In just a few shorts years, artful indie outfit The Cyrillic Typewriter has come a long way from traditional West Coast twee to laudable endeavours into the avant-garde. Lead by Vancouver music veteran Jason Zumpano, whose name you may recognize from Destroyer and his own Zumpano project, his work as The Cyrillic Typewriter has seen him collaborate with a revolving cast of local heavyweights on four full-length albums in as many years.
The Cyrillic Typewriter’s third album, Custodian, arrived in late 2013 and took a number of fans by surprise with its sharp left-turn towards conceptual cinematic pop. Developed as a soundtrack to a movie that doesn’t exist, Custodian saw Zumpano’s songwriting move in a drastically different direction, and his latest outing adds a second tally to that record of conceptual, yet visually unaccompanied releases.
Given its stripped down and digitized aesthetic, it should come as no surprise that Best Suit also offers The Cyrillic Typewriter’s shortest personnel listing to date. Though the album is performed entirely by Zumpano (keys and long-time strings) and collaborator Megan Bradfield (double bass), there’s no hiding the pop sensibilities of these 13 markedly minimal creations. Dynamic and immersing, some of Best Suit‘s songs are landmark expanses, full of buzzing ethers you’re bound to get lost in — the dizzying “Whirlpool” clocks in at just under eight minutes — while others like “Closing In On Both Sides” and “Light Upon Feet” give listeners little more than a conceptual vignette, leaving much to the imagination of what Zumpano could be alluding to: twisted, beautiful, or otherwise.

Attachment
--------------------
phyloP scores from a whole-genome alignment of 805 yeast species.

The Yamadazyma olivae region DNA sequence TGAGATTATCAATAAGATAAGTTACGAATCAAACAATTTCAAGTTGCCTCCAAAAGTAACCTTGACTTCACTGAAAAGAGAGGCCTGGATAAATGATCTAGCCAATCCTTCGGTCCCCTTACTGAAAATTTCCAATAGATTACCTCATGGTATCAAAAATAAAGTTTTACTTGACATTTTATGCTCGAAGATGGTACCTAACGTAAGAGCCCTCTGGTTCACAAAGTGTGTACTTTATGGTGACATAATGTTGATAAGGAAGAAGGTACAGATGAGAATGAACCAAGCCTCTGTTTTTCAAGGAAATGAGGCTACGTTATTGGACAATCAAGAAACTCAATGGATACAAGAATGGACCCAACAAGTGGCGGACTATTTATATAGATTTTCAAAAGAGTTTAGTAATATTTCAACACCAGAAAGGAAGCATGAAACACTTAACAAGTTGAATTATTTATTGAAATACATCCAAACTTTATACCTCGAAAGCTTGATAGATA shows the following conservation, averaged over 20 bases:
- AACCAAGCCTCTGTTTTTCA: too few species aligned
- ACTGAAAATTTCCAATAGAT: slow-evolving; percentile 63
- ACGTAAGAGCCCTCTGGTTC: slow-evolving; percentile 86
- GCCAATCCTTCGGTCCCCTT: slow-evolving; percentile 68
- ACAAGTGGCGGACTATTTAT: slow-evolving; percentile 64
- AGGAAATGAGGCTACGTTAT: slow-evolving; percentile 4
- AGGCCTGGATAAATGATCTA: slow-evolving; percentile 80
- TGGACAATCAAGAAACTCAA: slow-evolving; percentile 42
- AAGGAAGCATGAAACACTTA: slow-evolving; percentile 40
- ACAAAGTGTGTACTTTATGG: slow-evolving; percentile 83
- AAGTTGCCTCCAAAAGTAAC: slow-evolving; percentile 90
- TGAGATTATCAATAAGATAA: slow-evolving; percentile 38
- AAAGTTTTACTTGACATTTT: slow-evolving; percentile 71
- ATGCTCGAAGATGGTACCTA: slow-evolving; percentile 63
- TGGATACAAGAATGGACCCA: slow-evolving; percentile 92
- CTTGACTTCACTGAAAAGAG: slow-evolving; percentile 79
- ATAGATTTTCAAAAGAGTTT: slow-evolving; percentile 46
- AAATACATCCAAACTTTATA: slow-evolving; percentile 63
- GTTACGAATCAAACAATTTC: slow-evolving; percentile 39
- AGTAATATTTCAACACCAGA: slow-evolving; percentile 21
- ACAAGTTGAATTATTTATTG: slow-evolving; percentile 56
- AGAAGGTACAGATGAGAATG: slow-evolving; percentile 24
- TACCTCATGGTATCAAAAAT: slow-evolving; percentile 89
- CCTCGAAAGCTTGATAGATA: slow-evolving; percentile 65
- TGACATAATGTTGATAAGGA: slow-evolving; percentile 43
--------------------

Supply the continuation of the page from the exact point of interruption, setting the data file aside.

Self-released on Zumpano’s own JAZ Records, and distributed through The Business record shop in Anacortes, WA, physical copies of Best Suit might be tough to track down, but it’s for those who take the time that this record holds the greatest appeal. And, with processing credits going to the currently-buzzing Loscil on three of the songs, “1st Suit,” “2nd Suit,” and “3rd Suit,” Zumpano has again proven his quiet reach within the local music community and his determination to continue down the path of conceptual pop experimentation.